I thought this was interesting.....At a Stake Relief Society activity some years ago, past missionaries were asked what advice they would give to future missionaries wanting to serve full-time missions.  One of the things they suggested is that before serving a mission, young men and young women need to have an experience where they've had to do something really the point that they wanted to quit, but they had to keep going.  The reason for this is that when these missionaries are away from home or 1 1/2 to 2 years, they need experiences like this to draw from, so they know they can continue through the hard things they might be asked to face on their mission.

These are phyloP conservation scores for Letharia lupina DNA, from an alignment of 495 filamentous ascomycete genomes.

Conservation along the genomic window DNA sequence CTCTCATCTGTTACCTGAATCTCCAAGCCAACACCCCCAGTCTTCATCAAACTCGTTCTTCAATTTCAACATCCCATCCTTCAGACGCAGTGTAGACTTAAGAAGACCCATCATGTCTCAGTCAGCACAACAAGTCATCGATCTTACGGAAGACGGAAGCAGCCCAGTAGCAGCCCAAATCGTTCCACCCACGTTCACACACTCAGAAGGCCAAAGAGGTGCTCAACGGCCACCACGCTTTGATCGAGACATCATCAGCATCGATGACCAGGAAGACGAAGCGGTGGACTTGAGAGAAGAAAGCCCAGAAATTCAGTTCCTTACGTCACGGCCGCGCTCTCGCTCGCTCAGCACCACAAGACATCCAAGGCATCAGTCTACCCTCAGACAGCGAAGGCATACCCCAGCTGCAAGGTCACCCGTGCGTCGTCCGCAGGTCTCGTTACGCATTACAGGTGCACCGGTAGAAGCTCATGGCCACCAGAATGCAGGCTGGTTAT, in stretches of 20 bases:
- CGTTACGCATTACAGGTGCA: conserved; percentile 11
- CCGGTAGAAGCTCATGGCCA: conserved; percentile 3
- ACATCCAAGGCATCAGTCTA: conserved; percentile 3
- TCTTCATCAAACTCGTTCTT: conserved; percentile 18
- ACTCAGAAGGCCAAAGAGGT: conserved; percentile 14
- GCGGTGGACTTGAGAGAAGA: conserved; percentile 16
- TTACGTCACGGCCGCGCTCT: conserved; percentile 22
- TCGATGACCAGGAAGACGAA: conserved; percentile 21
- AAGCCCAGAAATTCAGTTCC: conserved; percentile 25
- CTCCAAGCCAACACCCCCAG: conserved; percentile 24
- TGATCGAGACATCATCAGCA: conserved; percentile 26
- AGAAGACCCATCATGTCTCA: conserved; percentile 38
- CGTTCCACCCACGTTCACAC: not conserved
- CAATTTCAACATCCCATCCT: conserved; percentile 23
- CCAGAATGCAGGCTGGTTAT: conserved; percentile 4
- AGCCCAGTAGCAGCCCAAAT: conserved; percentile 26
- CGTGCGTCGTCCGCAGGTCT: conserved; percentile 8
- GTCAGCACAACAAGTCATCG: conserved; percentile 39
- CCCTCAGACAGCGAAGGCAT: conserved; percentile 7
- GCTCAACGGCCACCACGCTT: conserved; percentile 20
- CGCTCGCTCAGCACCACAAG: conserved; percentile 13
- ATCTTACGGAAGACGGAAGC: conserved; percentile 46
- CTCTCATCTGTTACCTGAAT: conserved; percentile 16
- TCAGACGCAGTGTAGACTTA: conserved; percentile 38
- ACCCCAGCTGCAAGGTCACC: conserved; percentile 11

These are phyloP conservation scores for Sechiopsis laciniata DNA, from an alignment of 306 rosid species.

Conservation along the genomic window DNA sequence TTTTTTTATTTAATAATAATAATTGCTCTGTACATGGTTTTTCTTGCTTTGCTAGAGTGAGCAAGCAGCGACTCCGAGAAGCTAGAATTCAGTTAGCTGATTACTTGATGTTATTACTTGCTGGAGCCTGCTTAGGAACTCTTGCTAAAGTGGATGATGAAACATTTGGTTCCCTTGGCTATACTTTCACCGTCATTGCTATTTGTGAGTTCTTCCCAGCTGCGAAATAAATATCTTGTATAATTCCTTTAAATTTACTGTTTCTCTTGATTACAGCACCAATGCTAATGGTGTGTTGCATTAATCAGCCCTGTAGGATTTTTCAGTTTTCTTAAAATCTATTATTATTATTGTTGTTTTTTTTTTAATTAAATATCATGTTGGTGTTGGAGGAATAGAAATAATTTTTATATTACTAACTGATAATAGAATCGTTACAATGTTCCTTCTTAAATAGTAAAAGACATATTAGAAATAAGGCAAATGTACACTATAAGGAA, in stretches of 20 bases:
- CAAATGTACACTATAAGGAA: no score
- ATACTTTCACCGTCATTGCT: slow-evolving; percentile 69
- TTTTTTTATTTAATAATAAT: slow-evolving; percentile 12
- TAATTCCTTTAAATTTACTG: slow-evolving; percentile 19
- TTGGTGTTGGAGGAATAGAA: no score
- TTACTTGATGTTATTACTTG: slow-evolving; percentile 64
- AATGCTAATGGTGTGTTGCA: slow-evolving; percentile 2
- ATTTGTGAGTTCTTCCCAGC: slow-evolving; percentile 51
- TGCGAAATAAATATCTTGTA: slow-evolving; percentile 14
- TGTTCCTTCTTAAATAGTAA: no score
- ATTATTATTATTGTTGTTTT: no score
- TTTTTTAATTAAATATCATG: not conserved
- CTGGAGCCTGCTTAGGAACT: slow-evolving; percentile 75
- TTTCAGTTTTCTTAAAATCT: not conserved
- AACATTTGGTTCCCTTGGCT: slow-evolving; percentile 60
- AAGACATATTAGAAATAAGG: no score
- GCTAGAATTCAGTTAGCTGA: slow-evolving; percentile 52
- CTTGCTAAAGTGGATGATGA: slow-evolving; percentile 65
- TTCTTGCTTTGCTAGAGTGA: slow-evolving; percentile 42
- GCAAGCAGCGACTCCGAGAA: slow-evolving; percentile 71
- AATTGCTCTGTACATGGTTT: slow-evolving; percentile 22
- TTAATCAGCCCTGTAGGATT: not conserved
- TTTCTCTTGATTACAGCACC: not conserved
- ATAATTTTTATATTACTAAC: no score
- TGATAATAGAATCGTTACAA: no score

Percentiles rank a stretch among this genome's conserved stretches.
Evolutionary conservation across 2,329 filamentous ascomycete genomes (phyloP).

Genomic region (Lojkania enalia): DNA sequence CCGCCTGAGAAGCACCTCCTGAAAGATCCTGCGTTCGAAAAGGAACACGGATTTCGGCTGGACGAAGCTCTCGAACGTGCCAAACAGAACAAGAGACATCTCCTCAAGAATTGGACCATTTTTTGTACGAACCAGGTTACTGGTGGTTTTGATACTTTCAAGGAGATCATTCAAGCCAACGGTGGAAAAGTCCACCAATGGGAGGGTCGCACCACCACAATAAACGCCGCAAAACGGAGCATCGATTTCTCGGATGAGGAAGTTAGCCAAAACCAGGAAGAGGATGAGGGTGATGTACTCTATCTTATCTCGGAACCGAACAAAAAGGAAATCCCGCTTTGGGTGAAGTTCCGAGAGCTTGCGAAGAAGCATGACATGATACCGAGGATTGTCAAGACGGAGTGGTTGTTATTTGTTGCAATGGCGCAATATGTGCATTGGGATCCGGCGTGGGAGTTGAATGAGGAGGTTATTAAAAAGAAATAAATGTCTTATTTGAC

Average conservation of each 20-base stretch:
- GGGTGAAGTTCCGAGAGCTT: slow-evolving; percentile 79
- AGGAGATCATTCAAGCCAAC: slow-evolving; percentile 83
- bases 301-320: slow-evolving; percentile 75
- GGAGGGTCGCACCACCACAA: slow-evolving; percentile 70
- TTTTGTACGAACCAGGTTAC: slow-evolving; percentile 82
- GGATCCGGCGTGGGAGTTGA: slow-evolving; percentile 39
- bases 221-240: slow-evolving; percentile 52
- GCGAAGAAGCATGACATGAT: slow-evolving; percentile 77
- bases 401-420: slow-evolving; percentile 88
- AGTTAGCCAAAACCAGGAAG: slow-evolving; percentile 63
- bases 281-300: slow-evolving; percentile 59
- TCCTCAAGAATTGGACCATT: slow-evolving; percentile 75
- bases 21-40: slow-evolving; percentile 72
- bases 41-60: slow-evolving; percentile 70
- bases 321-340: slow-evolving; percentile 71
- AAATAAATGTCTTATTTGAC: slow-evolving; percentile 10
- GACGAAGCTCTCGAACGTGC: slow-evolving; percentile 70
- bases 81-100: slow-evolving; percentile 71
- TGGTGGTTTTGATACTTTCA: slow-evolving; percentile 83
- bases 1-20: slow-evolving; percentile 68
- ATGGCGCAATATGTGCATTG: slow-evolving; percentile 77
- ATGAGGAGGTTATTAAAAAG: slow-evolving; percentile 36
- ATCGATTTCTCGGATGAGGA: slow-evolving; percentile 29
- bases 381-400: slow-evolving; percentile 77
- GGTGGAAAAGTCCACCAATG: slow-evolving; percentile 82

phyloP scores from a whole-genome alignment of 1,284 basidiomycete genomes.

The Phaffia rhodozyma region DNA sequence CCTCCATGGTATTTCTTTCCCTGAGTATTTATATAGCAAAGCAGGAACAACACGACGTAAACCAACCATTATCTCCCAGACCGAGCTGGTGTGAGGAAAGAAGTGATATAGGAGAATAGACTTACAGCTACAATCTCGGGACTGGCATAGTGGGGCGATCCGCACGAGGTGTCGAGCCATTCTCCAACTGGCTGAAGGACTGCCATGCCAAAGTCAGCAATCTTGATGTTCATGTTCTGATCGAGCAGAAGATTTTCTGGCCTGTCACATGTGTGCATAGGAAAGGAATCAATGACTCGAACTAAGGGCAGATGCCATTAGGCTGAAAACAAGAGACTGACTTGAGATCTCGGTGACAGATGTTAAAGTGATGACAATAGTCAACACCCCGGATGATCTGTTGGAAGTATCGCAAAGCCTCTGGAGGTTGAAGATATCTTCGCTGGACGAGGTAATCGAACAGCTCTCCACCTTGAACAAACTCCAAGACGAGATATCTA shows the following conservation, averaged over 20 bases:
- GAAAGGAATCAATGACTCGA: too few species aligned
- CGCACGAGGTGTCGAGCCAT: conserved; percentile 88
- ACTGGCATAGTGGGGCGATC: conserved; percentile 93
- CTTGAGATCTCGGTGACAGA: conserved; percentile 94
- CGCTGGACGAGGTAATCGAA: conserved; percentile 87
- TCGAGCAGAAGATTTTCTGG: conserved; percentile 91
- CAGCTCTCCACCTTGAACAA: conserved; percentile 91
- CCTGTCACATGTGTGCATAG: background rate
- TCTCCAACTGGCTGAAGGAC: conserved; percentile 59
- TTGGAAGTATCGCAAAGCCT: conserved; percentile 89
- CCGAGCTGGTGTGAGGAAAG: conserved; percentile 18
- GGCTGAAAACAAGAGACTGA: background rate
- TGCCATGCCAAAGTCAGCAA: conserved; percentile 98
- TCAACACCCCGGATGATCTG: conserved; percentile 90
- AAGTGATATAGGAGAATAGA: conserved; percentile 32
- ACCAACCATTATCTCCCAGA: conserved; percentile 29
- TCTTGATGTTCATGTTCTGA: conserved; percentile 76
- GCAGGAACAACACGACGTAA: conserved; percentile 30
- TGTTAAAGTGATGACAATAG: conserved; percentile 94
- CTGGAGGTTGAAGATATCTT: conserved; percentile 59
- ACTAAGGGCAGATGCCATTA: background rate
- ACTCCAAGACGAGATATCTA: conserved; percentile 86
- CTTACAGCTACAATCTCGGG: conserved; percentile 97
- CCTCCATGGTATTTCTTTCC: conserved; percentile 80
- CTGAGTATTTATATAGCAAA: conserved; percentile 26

For our family, we could draw on so many different things, but the one thing I would say that Curtis personally experienced is his time playing football.  My husband has always encouraged our children to play a sport in school.  Primarily because it teaches those things.  It teaches you how to do things with your entire team in mind, it teaches you to work hard, it teaches you to endure even when you are pucking your guts up as you run sprints.  It also teaches you to have courage.  Curtis played football for several years.  Then one day he told us he was intending to quit the team.  It was a rough time in the Schmidt house, because the one thing my husband told each of our children was, once the season started and you have committed to play, you cannot quit, no matter what.  So, what did Curtis do, several weeks after the start of his Senior year, he decided to quit football.  I think telling my husband he decided to quit was the hardest thing Curtis has ever had to do.  But he did it.